Uses supported by clinical data
Uses described in pharmacopoeias and well established documents
Symptomatic treatment of dyspepsia, bloating and fl atulence. As an expectorant for mild infl ammation of the upper respiratory tract. Treatment of pain in scrotal hernia, and dysmenorrhoea.
Uses described in traditional medicine
Treatment of blepharitis, bronchitis, constipation, conjunctivitis, diabetes, diarrhoea, dyspnoea, fever, gastritis, headache, pain, poor appetite and respiratory and urinary tract infections. As an aphrodisiac, anthelminthic,
emmenagogue, galactagogue and vermicide.
The fruits are contraindicated in cases of known sensitivity to plants in the Apiacaeae. Owing to the potential estrogenic effects of the essential oil from the seeds and anethole (44, 45, 50), its traditional use as an emmenagogue, and the lack of human studies demonstrating effi cacy, Fructus Foeniculi should not be used in pregnancy. Pure essential oils should not be given to infants and young children owing to the danger of laryngeal spasm, dyspnoea and central nervous system excitation.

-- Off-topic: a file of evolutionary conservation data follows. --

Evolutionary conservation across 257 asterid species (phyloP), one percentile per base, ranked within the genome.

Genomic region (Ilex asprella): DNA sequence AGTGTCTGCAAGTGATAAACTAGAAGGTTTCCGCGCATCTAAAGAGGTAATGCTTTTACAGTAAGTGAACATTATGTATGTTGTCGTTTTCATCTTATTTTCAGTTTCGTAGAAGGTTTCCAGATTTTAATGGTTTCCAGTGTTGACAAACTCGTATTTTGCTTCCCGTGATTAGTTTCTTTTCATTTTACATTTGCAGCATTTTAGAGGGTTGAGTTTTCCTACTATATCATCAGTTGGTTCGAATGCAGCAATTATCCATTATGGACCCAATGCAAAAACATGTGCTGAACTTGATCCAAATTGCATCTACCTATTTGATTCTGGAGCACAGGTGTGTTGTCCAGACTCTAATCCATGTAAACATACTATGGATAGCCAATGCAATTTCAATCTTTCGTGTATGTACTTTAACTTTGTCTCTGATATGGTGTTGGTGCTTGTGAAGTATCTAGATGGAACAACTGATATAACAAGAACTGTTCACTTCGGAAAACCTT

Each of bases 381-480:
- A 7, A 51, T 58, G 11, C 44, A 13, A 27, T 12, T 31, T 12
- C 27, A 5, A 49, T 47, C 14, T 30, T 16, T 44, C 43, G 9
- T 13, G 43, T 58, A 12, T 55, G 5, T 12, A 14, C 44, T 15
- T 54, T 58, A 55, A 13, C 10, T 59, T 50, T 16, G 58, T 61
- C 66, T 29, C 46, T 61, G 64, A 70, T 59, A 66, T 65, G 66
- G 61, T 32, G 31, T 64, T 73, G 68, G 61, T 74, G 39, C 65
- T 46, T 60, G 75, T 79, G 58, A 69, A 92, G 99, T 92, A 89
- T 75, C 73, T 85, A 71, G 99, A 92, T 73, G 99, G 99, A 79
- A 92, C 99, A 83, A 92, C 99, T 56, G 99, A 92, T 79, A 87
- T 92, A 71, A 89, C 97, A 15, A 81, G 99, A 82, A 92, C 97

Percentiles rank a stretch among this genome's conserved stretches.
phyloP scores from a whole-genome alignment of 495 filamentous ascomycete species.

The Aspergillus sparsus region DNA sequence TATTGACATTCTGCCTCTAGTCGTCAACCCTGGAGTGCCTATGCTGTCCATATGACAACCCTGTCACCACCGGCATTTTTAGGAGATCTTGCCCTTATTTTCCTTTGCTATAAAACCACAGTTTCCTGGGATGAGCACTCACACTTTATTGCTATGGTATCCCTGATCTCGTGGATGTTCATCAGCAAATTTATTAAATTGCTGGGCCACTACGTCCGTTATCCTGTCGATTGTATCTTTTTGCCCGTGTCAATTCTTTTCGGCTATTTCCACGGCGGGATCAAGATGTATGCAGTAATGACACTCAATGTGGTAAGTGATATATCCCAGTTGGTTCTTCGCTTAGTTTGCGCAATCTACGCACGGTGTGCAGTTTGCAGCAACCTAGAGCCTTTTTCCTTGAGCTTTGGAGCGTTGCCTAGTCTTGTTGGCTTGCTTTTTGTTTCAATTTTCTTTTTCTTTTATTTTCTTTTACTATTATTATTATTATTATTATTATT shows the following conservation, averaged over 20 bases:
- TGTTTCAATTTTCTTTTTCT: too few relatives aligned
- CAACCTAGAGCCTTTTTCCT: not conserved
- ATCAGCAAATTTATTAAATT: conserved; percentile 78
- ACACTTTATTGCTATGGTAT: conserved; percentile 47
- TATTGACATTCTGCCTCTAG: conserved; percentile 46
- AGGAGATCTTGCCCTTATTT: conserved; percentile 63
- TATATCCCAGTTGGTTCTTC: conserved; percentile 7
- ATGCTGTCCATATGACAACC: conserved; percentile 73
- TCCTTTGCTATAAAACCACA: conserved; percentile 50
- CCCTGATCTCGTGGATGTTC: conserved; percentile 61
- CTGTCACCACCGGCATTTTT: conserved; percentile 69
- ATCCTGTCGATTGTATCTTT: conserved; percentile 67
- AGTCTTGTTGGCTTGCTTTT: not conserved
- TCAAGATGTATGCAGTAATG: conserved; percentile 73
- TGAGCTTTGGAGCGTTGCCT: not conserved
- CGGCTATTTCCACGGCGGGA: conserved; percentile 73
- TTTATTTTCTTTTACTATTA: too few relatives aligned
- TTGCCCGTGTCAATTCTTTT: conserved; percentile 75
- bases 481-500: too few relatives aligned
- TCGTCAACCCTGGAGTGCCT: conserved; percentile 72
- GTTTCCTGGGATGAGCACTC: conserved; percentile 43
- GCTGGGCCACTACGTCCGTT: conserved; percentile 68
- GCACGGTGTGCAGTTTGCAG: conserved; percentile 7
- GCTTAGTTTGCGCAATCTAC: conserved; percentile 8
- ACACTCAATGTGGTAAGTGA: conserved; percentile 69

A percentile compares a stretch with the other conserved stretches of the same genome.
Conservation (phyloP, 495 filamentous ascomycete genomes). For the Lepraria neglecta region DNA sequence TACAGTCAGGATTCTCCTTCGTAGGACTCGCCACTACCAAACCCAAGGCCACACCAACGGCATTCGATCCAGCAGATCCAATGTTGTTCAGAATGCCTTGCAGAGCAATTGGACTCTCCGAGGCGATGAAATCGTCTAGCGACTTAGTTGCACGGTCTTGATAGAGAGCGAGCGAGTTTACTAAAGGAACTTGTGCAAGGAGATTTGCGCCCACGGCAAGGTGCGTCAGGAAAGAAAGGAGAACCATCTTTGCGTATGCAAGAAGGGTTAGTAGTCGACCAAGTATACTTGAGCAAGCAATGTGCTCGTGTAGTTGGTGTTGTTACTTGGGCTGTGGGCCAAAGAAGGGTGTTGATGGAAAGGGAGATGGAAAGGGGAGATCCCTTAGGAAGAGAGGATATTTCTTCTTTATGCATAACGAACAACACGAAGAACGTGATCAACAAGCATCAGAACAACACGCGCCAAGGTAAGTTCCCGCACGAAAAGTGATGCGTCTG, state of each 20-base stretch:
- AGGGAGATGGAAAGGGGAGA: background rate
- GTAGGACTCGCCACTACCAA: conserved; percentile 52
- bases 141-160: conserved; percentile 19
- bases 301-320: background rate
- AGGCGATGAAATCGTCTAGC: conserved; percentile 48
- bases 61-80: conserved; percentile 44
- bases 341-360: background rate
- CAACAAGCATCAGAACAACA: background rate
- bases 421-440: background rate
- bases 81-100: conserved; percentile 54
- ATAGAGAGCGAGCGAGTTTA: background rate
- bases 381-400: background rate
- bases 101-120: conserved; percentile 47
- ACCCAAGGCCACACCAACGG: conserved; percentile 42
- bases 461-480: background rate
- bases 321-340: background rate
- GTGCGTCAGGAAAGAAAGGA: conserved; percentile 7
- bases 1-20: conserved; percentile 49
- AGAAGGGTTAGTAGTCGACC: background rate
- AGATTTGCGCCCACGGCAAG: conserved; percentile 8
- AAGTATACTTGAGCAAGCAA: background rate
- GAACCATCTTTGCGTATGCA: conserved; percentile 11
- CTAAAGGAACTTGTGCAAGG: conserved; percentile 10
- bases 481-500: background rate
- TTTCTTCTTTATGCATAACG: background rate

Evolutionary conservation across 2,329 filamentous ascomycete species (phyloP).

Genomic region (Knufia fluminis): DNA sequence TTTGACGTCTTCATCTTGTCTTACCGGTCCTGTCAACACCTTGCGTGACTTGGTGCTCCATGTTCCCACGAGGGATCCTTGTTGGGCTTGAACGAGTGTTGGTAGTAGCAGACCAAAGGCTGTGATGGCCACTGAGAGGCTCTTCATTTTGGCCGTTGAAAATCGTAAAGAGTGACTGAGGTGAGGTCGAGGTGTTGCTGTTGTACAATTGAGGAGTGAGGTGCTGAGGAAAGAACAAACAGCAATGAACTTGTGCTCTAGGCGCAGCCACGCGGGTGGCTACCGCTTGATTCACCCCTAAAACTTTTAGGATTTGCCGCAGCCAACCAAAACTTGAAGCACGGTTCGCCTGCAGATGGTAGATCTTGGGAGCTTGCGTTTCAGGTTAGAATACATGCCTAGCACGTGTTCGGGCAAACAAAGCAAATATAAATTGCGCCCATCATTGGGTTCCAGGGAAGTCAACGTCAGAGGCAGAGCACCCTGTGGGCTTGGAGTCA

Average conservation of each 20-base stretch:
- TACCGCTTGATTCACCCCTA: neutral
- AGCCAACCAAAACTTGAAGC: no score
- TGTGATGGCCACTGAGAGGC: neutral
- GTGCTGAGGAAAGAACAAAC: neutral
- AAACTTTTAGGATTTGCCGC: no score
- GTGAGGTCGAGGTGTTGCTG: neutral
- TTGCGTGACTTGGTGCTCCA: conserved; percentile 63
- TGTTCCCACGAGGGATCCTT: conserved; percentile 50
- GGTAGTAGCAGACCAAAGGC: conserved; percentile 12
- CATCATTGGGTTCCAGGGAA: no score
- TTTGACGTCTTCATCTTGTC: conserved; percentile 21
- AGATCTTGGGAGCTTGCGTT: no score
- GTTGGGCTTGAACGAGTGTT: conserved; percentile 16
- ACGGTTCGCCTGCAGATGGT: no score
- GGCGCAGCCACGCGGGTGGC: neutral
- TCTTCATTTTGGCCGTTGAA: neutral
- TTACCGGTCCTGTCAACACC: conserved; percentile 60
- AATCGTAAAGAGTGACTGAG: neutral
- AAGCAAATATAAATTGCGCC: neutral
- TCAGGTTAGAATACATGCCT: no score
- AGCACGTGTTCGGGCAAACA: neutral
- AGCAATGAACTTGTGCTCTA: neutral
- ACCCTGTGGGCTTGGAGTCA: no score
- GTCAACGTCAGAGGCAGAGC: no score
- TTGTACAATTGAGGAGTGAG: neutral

The pure essential oil from the fruits may cause infl ammation, and has an irritant action on the gastrointestinal tract.